Definitions for IRC
This page provides all possible meanings and translations of the word IRC
international reply coupon
To participate in IRC (Internet Relay Chat).
IRC is a system of handicapping sailboats and yachts for the purpose of racing. It is managed by the Royal Ocean Racing Club in the United Kingdom through their dedicated Rating Office. Technically, IRC does not officially stand for anything. Originally, “IR” was an abbreviation for International Rule. However, since the Rule at that stage was not recognized under International Rule (sailing), that name was not permitted. So RORC simply decided to keep the initials as the name, and even after IRC received International Rule recognition, the name remained simply IRC. The IRC rule is not published, meaning the only bodies capable of calculating an IRC rating are the RORC Rating Office and UNCL Centre de Calcul in Paris. This prevents designers from attempting to design 'to the rule'. The earlier IOR was published, and often amended, resulting in widespread criticism for several reasons. Firstly, as the rule effectively dictated the nature of boat designs, amendments to the rule could result in older designs gaining less favourable ratings compared to their real world speed, making racing competitively more expensive. Also, the pressure to produce designs which performed well under the rule resulted in designers producing yachts with certain dimensions intentionally extreme, in order to gain an unfairly favourable rating. The production of yachts which were excessively light and beamy - what became the classic 'diamond' plan form of the IOR - was believed to impact safety, and was cited as a factor in the 1979 Fastnet race disaster. In theory, the IRC avoids these problems.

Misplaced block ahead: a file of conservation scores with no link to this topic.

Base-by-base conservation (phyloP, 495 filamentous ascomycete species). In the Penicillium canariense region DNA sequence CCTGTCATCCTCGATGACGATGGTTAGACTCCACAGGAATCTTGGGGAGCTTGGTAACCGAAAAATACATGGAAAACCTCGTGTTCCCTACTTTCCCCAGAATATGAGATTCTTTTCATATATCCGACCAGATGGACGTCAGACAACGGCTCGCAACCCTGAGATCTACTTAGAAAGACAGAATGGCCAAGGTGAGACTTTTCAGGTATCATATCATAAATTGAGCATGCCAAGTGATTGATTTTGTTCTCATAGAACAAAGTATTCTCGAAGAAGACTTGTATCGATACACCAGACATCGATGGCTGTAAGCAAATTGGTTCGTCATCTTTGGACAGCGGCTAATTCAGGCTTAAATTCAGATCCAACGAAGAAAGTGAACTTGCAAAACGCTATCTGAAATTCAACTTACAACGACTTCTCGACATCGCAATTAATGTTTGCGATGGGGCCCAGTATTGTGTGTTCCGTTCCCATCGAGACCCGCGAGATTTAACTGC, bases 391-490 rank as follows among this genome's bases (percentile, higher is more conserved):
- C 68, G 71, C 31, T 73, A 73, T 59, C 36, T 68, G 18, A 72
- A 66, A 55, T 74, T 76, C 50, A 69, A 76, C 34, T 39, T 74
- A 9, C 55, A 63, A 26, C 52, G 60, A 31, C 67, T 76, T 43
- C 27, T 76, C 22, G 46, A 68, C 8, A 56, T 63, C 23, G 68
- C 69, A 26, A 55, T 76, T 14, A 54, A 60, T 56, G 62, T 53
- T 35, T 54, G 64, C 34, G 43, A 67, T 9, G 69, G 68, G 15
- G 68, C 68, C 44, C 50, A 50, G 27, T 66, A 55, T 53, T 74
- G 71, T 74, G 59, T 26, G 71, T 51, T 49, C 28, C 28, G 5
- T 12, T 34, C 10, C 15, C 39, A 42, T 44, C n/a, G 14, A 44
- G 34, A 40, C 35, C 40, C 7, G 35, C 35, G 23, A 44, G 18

The New Hacker's Dictionary
[Internet Relay Chat] A worldwide “party line” network that allows one to converse with others in real time. IRC is structured as a network of Internet servers, each of which accepts connections from client programs, one per user. The IRC community and the Usenet and MUD communities overlap to some extent, including both hackers and regular folks who have discovered the wonders of computer networks. Some Usenet jargon has been adopted on IRC, as have some conventions such as emoticons. There is also a vigorous native jargon, represented in this lexicon by entries marked ‘[IRC]’. See also talk mode.
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